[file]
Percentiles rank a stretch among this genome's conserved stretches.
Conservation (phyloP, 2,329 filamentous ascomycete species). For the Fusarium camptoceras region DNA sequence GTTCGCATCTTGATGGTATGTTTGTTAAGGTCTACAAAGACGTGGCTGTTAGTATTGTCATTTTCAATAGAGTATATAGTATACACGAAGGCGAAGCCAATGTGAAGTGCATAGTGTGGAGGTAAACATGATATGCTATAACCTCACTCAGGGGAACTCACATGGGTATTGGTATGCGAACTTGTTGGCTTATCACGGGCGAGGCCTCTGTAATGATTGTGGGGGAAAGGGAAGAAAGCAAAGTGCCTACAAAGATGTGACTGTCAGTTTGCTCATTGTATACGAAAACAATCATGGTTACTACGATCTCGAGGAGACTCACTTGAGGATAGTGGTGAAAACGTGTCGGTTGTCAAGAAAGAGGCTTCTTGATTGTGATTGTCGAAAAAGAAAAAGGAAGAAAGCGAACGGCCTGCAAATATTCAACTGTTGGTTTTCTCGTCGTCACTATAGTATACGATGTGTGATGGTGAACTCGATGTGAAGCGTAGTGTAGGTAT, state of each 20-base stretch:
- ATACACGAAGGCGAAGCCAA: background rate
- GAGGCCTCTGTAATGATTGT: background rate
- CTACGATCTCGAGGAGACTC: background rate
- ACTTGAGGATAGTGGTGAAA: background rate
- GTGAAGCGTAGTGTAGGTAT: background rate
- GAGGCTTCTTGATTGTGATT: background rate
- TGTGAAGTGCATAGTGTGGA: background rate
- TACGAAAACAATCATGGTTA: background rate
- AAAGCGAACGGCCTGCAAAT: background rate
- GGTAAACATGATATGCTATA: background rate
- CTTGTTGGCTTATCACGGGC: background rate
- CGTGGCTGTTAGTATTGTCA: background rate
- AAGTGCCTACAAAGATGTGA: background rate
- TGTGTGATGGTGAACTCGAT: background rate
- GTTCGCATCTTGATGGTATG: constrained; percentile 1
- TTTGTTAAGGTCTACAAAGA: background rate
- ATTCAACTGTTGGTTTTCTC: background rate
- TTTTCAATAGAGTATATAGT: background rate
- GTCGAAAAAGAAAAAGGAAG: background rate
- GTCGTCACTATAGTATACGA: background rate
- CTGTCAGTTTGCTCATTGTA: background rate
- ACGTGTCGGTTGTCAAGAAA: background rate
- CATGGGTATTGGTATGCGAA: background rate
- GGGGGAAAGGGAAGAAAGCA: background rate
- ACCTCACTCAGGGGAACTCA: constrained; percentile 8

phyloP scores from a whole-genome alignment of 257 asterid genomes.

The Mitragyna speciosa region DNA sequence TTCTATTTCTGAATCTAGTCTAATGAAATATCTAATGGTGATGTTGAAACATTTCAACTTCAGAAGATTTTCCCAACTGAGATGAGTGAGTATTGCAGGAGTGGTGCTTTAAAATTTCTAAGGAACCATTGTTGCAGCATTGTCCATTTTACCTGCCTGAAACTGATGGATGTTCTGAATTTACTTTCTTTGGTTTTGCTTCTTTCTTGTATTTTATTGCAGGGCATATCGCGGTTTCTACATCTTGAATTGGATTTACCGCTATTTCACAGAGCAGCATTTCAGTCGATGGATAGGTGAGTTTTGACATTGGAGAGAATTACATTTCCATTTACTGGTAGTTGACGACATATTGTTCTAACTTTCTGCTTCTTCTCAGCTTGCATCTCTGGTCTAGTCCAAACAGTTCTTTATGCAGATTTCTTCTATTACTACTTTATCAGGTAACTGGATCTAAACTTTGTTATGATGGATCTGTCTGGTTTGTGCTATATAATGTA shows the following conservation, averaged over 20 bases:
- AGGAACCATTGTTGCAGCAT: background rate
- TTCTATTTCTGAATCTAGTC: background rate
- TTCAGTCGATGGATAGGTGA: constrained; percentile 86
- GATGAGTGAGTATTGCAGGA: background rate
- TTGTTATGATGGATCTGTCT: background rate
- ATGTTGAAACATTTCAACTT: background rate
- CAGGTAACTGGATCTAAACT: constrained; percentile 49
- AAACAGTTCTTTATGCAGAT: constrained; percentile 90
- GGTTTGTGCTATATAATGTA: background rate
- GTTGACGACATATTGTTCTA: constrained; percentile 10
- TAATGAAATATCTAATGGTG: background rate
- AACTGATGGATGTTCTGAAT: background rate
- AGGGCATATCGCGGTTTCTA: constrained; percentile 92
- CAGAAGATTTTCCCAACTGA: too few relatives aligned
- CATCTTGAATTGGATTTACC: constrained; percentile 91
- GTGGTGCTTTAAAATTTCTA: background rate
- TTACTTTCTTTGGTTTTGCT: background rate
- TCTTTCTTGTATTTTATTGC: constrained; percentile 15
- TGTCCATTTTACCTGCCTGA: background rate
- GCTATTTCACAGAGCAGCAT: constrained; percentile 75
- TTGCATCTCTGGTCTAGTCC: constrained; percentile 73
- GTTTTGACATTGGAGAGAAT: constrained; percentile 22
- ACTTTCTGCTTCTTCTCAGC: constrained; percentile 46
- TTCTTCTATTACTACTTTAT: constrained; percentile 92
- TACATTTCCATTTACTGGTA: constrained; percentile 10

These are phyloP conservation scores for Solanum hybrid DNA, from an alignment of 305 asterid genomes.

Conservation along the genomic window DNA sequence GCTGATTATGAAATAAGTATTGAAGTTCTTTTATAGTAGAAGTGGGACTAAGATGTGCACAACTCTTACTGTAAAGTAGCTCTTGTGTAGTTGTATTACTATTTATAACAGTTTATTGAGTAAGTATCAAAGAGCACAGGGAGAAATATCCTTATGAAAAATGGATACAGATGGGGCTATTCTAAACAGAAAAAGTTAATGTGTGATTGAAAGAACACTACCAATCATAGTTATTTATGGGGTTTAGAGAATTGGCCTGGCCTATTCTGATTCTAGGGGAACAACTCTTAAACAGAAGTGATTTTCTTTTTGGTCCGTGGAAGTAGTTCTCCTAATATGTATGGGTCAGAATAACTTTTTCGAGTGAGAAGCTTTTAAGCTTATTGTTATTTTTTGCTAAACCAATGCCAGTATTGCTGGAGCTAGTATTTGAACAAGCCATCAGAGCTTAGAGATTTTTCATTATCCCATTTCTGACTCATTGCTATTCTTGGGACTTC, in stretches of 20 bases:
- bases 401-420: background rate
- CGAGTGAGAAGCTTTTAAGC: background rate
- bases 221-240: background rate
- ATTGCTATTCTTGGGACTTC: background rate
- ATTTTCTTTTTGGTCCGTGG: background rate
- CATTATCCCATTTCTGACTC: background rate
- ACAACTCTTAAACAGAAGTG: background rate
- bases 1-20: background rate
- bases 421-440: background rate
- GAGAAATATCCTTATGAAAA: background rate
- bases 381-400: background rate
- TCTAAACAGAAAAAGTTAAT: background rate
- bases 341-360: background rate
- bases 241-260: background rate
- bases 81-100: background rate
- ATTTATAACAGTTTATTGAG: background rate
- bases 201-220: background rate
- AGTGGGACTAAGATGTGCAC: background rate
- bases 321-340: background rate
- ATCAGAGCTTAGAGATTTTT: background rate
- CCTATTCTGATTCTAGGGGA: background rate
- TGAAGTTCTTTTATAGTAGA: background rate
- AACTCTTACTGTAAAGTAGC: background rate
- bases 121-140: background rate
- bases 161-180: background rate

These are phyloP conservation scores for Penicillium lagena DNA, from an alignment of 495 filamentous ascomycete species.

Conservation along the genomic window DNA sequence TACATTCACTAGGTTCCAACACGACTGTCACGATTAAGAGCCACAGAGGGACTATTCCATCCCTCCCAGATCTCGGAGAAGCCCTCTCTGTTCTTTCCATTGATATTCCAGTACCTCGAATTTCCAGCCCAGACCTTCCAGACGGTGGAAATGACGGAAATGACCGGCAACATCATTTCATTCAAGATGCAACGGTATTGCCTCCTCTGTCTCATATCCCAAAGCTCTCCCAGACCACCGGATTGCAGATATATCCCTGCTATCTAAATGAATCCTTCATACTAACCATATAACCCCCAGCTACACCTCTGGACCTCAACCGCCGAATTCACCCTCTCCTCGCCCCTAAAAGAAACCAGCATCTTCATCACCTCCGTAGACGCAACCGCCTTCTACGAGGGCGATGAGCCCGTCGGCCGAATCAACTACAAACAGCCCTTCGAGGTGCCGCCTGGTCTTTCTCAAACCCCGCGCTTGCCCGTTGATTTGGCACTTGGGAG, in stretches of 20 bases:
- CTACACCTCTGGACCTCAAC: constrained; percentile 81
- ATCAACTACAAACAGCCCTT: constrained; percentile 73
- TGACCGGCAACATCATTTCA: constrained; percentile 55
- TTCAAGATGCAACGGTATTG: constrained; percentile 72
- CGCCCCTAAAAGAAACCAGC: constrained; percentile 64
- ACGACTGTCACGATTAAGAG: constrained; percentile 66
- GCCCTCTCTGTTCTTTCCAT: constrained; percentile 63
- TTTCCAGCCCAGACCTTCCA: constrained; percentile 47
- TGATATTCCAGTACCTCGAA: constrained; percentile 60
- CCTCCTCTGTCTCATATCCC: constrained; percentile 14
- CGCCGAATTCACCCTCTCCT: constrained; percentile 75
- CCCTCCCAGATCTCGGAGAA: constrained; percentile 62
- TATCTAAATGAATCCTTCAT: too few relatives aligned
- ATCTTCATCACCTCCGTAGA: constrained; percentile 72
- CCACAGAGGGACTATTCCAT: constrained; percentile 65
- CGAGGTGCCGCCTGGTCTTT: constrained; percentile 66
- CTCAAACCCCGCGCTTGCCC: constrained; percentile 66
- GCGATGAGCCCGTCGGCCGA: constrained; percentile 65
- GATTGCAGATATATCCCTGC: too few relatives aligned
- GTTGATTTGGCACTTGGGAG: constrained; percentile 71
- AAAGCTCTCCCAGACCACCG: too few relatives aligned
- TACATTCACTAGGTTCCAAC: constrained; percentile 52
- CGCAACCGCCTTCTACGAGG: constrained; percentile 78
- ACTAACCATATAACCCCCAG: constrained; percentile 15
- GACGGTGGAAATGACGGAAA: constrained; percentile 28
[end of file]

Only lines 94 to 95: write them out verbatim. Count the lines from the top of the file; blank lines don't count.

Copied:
- CGCCGAATTCACCCTCTCCT: constrained; percentile 75
- CCCTCCCAGATCTCGGAGAA: constrained; percentile 62